Next, I meet Alex for lunch in Ferris. All is well until he says something predictably self-deprecating, and instead of going “lol same,” I say, “I’m so sorry you feel that way.”
He looks at me strangely, like I just farted really loudly or something.
“I’m doing that thing for Bwog,” I remind him.
“So you can’t…? Are you kidding? I’m out of here,” he picks up his plate and stands dramatically. I convince him to sit back down, and we continue eating, but it doesn’t feel right.

I spend the rest of the day studying for my Gen Chem exam. I feel prepared and confident. Maybe this whole shindig is kind of genius. Then I actually take the test and it’s like being repeatedly punched in the stomach. In the last two minutes, I fill in random bubbles for five out of the twenty five multiple choice questions. In the moments directly after the exam, I forget about this experiment entirely, and cry to Angelica, “oh my god, that was so hard!” Then I remember, apologize to the integrity of the scientific method, and explain the situation. Angelica does not seem very amused.

Later that evening, as I walk into the Furnald bathrooms, Cameron says hi to me. I say hey back and I’m about to continue talking, but I remember that I’m not allowed to talk about the only damn thing I want to talk about. Instead, I go into a stall and pee.

On Tuesday, I get rejected from SURF. I consciously replace my initial pang of “screw you, Chanda, whoever you are” with “Chanda’s just doing her job, you didn’t even want this anyway because all of the research was with rodents, rejection is a necessary part of life, calm your tits.” Maybe I can be okay with this.

I let those thoughts simmer during Contemporary Civilizations. I want to talk to the girl I sit next to, but the conversation feels dishonest. I can’t shake off how lonely I’m beginning to feel. We are reading Freud and my teacher brings up the quote, “It is always possible to unite considerable numbers of men in love towards one another, so long as there are still some remaining as objects for aggressive manifestations.” I think about that for a while. In fact, I am still thinking about that quote as I write this post. I have never felt closer to my friends than when we are collectively bitching about PrezBo’s salary and what an architectural monstrosity Lerner Hall is. Why the heck did I think this would be a good idea? Did I really believe that inhibiting my self-expression would be a humorous yet enlightening method of gleaning insight into the nature of Columbia’s stress culture? I am so done. I have to finish this stupid post and write two more in the next two days, also I just spent so much time on that student doctor forum website and apparently my career prospects are pretty bleak, so I guess I’ll end up living in, like, a Woodbridge sink or something until I die.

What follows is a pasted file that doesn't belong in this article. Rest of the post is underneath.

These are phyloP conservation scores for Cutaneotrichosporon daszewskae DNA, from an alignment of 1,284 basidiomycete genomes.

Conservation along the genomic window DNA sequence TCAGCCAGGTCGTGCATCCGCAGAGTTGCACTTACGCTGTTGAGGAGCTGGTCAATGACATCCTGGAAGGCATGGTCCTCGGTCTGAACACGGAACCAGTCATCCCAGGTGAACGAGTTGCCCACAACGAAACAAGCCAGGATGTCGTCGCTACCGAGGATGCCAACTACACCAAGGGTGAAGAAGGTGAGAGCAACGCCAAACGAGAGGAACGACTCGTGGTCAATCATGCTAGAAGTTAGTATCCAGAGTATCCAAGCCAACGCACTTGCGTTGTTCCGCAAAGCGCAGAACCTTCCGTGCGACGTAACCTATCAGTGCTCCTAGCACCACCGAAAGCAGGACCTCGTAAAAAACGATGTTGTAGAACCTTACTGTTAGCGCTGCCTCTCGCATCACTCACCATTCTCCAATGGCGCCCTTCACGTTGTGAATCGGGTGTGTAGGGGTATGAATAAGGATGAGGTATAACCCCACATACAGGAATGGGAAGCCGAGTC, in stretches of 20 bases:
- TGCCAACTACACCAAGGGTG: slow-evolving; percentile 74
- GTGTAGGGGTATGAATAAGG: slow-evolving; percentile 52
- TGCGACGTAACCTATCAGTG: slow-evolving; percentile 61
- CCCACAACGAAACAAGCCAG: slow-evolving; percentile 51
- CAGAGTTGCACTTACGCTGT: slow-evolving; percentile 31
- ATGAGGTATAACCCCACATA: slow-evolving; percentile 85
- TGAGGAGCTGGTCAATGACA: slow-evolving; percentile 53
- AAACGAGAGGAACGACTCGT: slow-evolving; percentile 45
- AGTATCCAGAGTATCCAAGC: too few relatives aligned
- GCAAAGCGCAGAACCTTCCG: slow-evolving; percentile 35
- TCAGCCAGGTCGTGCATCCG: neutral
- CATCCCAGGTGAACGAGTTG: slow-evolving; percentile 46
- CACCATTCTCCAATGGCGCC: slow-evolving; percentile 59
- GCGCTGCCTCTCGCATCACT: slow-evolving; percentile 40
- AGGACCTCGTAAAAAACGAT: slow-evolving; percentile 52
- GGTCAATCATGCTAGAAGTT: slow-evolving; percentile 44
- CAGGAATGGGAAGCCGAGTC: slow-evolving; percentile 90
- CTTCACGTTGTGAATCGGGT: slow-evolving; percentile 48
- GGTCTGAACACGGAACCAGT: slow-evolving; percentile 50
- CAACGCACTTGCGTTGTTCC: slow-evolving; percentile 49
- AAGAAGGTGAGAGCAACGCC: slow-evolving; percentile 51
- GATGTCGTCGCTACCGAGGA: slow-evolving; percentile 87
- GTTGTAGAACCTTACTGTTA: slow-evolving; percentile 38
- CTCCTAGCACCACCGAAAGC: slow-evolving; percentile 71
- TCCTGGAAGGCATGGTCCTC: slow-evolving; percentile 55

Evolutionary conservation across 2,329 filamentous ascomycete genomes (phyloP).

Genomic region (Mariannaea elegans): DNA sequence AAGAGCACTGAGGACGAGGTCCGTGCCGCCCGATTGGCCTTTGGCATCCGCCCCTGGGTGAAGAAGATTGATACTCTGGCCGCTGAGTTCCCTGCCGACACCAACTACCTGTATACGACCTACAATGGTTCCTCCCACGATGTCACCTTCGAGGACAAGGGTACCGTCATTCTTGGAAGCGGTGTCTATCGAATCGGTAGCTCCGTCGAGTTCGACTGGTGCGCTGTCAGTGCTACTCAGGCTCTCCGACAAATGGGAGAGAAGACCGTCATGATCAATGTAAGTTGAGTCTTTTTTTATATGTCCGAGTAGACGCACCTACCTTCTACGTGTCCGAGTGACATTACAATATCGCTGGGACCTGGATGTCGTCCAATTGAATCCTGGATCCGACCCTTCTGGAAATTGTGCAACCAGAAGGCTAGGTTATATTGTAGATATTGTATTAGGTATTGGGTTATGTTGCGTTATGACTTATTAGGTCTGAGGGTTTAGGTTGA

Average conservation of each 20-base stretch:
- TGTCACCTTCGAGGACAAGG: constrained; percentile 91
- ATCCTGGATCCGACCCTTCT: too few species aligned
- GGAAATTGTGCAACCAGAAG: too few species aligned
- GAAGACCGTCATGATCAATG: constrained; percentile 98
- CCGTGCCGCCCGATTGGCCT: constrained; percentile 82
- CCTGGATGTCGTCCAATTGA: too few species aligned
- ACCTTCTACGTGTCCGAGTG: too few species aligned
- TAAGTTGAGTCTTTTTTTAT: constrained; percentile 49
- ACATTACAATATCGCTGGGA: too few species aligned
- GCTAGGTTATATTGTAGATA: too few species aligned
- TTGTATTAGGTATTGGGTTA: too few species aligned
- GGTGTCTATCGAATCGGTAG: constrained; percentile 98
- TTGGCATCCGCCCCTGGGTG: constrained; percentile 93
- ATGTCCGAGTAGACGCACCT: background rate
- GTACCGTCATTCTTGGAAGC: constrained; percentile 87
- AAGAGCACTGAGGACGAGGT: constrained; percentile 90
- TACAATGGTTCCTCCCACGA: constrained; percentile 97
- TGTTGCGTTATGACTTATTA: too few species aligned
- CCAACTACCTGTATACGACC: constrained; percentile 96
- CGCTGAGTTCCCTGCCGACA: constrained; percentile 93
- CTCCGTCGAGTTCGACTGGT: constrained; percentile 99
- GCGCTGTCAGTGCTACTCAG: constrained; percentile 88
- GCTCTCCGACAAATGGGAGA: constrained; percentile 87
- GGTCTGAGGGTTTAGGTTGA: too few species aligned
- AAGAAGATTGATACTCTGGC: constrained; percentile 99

What day am I even on? Ugh, who cares. I’m so fucking stressed!

 Image Via Bwog Staff.



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The room that will make or break your housing plans.

Are you ready to rumble? Are you ready to tussle? Are you ready to knuckle if you buck? Are you ready for COLUMBIA HOUSING SELECTION 2018?

Well, you may not be, but Bwog sure is. We’re providing you with everything you need for a (relatively) smooth in-person housing selection experience with our annual coverage. Below, you can find a spreadsheet detailing how many rooms/suites are still available in each dorm, and a liveblog with updates on which lottery number just picked, where that group is living, and if anyone cried.

If you’re picking housing today, you’ll probably see us sitting on the couch just outside the Cage. If we shout questions at you, please respond nicely. It’s for the greater good. And besides, we’ll have prizes better than the Res Life candy.

If you’re gonna cry come talk to Bwog via Bwog Staff



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Honestly one of the most terrifying things ever.

Another week, another messy weekend. Bwog Editor Thomas Saenz has collected the weekend’s best (or worst) events that Bwog Staff underwent for your enjoyment. If you have any weekend stories you want to be added, send us them at and we will add them!

Bwog and Alcohol/Drugs:

  • Decimated some NYU Republicans at beer pong.
  • Got high and painted two of my best friends naked.
  • Got high with my future suitemates <3 in Riverside Park which I have never seen more busy than that night.
  • Smoked in my room for the first time and became That Person in the hall.
  • Drank kosher for Passover whiskey which apparently exists?
  • Sent the most polite, grammatically correct drunk message I have ever sent in my life.

Bwog and Love:

  • Hooked up with a Jamaican dancer I met at a Lower East Side bar (after climbing on stage and insisting he dance with me).
  • Fell deeper in love with a deeply unavailable man.
  • Hooked up with beautiful beautiful but unattainable NYU boy again.
  • Went on a tinder date with a guy who is writing a Forrest Gump song on his guitar.
  • Had the worst hookup experience of my life; still reeling from it days later.
  • Sat on my boyfriend’s fire escape and peoplewatched while eating cold beef noodles.

More weekend stories after the jump.